Screen cap from promotional trailer
form y Strictly Ballroom single work   film/TV   humour  
Adaptation of Strictly Ballroom Baz Luhrmann Andrew Bovell 1986 single work drama
Note: Screenplay by Baz Luhrmann and Craig Pearce, from a play by Baz Luhrmann and Andrew Bovell, from an original idea by Baz Luhrmann.
Issue Details: First known date: 1992... 1992
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AbstractHistoryArchive Description

A light-hearted look at the politics and intrigue of competitive ballroom dancing, the storyline focuses on Scott Hastings, who, his ambitious mother Shirley believes, will become champion with his current partner Liz. When Scott tries to introduce his own steps into their routine (against Pan-Pacific Championship rules), Liz leaves him for a rival partner. Without a partner, Scott eventually agrees to dance with Fran, a shy student at the academy run by his mother. When he meets her father and grandmother, Scott leans how to put passion into his movements, especially through the paso doble. In a last ditch effort to see her son become the Pan-Pacific Champion, Shirley convinces him to partner Tina Sparkle, which he reluctantly does. When he finally realises what he has done, he implores Fran to partner him. When they are disqualified from the competition, the audience (led by Scott's father, Barry) gives them a standing ovation and Scott and Fran go on to perform their version of the paso doble.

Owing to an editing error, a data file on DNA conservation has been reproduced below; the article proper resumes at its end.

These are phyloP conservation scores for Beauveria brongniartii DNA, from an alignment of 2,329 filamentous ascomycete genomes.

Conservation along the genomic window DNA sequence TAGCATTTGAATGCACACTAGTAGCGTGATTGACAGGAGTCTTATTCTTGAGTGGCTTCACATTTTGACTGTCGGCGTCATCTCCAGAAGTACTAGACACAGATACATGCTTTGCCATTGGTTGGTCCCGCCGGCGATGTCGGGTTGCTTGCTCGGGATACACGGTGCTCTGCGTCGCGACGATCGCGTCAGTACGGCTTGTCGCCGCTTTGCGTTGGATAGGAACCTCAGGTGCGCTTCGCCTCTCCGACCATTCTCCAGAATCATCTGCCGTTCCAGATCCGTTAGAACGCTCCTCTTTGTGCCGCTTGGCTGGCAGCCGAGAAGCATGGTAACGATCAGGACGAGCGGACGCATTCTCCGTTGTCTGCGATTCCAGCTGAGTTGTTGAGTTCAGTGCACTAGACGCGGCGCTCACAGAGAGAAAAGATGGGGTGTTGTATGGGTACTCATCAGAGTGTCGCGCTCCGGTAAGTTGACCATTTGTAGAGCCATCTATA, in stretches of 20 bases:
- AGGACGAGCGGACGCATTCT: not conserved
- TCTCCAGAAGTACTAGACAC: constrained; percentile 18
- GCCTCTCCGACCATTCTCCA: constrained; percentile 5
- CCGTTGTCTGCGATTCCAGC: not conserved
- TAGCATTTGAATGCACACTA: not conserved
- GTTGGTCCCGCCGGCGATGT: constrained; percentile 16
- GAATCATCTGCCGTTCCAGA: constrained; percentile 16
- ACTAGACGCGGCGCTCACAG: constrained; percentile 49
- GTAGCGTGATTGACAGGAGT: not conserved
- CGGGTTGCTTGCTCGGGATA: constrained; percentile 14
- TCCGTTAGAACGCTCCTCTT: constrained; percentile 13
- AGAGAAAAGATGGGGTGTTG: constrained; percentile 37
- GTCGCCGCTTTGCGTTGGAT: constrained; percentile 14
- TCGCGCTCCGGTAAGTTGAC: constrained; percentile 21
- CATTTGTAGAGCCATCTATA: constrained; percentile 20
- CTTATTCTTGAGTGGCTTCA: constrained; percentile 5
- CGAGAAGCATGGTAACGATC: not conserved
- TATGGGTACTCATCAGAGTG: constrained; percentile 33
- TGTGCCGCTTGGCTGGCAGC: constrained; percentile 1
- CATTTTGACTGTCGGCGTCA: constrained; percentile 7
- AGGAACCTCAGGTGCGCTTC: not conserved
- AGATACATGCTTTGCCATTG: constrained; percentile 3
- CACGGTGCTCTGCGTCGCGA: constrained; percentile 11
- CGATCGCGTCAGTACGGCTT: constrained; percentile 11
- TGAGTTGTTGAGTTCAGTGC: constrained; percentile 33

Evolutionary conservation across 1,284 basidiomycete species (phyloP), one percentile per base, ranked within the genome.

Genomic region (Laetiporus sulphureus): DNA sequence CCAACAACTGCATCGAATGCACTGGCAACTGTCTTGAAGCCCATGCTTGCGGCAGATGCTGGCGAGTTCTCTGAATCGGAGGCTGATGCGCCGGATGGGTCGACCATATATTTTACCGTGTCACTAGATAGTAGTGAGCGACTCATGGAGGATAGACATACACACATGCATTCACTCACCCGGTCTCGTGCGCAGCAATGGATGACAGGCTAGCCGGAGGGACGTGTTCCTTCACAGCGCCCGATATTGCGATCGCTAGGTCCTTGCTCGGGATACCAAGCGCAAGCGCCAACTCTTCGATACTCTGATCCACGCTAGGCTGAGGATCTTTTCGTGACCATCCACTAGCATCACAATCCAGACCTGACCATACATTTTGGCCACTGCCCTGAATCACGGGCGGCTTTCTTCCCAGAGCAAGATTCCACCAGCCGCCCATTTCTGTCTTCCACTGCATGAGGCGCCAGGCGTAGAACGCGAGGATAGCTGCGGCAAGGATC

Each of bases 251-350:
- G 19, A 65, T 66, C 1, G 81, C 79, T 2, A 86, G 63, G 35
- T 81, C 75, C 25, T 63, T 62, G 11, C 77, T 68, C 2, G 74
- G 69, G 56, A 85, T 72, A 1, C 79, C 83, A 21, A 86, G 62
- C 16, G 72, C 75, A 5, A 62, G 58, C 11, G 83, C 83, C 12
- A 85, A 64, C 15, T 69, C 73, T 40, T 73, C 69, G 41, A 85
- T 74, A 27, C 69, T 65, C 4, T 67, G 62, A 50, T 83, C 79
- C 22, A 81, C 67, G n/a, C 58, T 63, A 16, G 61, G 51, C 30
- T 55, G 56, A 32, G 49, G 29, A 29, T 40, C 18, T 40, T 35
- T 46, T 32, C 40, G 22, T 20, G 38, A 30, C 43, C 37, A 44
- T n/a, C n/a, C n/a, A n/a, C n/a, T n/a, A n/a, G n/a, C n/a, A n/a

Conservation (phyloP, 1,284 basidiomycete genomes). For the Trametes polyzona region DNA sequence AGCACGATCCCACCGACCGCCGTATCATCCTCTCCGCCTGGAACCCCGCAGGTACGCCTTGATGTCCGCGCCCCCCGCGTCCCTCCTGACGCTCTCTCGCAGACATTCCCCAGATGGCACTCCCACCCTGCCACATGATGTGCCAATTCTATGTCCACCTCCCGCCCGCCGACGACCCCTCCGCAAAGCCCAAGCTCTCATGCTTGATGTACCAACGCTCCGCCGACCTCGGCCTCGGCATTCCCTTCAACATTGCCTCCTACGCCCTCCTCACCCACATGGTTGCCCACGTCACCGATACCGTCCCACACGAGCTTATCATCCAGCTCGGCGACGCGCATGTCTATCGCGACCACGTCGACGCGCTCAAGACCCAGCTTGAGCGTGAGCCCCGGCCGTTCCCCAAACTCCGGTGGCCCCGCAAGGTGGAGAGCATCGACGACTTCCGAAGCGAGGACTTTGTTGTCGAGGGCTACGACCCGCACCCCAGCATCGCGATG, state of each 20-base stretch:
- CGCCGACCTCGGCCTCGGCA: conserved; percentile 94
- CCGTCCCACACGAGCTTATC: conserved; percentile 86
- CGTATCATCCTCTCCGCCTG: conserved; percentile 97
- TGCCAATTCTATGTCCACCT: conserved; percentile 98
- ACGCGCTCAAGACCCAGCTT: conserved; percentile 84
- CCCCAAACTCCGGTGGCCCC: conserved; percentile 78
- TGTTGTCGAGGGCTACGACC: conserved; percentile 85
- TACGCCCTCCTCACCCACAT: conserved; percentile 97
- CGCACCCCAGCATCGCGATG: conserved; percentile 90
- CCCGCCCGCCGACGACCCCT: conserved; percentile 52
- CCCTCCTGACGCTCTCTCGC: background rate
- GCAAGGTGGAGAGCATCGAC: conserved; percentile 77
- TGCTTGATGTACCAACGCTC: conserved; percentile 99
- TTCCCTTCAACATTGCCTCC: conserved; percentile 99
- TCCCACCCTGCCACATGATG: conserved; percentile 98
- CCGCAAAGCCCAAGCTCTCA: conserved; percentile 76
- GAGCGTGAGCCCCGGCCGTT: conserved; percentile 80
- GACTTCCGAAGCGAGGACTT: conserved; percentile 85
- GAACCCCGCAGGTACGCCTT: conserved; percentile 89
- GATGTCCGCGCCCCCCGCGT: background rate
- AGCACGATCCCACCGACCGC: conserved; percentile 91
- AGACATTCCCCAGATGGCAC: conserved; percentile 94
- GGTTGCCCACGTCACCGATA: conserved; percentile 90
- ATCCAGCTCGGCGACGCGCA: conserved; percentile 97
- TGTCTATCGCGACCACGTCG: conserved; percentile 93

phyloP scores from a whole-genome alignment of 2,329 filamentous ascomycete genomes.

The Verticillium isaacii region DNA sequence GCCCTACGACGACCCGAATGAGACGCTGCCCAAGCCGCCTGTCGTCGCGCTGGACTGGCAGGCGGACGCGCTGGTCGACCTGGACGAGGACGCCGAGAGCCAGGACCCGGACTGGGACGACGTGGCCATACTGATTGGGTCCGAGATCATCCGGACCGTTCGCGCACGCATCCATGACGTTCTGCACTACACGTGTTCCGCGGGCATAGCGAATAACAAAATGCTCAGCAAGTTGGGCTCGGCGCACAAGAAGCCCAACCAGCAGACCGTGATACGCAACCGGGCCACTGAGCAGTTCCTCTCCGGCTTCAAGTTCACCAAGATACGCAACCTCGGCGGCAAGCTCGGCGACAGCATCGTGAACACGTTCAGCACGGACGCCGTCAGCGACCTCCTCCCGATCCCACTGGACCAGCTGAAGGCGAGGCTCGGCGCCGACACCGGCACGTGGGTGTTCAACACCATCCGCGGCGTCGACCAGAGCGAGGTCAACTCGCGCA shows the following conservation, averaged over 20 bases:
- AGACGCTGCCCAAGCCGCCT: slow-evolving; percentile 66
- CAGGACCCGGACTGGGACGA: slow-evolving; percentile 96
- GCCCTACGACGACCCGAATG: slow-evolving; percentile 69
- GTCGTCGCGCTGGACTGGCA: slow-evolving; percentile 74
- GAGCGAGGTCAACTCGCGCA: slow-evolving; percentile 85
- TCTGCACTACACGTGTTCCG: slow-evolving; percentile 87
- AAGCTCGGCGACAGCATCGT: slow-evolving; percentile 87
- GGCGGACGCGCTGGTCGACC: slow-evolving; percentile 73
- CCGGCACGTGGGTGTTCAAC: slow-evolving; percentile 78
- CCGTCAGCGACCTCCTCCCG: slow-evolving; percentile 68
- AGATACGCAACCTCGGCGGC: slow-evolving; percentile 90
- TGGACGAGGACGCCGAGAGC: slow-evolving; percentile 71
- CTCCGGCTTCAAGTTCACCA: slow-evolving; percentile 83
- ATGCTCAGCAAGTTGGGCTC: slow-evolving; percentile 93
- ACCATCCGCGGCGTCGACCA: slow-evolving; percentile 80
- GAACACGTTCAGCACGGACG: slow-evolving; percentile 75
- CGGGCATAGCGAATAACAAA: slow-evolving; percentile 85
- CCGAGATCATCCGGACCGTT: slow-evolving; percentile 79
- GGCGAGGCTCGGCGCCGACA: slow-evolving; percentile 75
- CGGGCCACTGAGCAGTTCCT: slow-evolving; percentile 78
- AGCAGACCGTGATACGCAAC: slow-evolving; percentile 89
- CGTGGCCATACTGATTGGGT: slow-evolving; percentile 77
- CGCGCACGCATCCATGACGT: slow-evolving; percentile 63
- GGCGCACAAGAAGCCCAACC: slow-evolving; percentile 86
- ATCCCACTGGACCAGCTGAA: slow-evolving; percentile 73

[Source: Australian Screen]

Adaptations

Strictly Ballroom : The Musical Baz Luhrmann , Craig Pearce , 2014 single work musical theatre

Notes

  • Study guides available.
  • Other formats: Also braille.

Publication Details of Only Known VersionEarliest 2 Known Versions of

Works about this Work

Where Did Baz Luhrman Go Wrong? Luke Davies , 2016 single work biography
— Appears in: The Monthly , October no. 127 2016; (p. 60-61)
'The article presents a brief profile of Sydney director Baz Luhrmann, while mentioning his working for films including "Strictly Ballroom" and "Romeo + Juliet" and also mentions his working in the film "Moulin Rouge!."' (Publication abstract)
Films Flicker Back to Life 2015 single work column
— Appears in: The Sunday Mail , 30 August 2015; (p. 29)
It Isn't Like We're Lacking Inspiration in Our Books and Music : What's Happened to Great Aussie Movies? Nicolle Flint , 2014 single work column
— Appears in: The Advertiser , 23 September 2014; (p. 22)
More Than Romance Colors Strictly Ballroom Peter Brunette , 2014 single work interview
— Appears in: Baz Luhrmann : Interviews 2014;
Stepping Out : Behind the Scenes of Strictly Ballroom Ruth Hessey , 2014 single work interview
— Appears in: Baz Luhrmann : Interviews 2014;
'...Not Always Strictly Ballroom...' Kerryn Goldsworthy , 1992-1993 single work review
— Appears in: Arena Magazine , December/January no. 2 1992-1993; (p. 44-46)

— Review of Strictly Ballroom Baz Luhrmann Craig Pearce 1992 single work film/TV